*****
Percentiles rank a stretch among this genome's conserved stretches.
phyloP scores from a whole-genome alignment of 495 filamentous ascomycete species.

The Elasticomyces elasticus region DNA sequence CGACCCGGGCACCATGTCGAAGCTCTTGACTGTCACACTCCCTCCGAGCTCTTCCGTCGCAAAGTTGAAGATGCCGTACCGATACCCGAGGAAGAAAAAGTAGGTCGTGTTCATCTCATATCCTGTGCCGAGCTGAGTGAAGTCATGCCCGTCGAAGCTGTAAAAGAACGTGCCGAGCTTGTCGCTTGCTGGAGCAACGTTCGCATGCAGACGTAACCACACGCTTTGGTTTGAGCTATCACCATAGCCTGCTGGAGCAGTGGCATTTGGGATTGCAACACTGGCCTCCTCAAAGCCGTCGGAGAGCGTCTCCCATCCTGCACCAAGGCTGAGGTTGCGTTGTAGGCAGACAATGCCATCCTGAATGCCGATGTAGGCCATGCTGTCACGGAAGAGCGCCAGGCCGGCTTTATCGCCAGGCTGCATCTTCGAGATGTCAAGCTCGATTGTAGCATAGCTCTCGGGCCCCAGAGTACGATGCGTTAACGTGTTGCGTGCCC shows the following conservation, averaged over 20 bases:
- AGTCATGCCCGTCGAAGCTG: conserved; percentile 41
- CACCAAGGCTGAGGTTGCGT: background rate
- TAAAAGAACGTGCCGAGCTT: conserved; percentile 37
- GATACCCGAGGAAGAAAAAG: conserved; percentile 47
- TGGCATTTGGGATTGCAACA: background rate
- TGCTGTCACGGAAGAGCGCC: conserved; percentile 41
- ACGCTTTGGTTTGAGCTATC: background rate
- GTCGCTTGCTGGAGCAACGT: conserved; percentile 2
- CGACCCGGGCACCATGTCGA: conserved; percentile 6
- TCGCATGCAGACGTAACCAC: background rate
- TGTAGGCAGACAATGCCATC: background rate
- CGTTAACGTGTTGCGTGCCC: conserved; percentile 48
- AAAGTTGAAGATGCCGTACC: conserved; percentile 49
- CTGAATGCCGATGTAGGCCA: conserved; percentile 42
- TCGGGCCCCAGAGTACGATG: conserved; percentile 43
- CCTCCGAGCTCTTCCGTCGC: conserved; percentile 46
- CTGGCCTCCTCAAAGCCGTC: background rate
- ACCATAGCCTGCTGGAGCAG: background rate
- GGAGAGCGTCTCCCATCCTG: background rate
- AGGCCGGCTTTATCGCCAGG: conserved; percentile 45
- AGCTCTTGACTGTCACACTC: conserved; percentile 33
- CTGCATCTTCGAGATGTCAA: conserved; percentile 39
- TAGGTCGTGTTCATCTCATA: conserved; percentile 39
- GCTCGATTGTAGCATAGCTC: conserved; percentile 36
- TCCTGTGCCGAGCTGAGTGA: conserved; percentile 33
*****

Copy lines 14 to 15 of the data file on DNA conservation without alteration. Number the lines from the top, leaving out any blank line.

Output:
- TGTAGGCAGACAATGCCATC: background rate
- CGTTAACGTGTTGCGTGCCC: conserved; percentile 48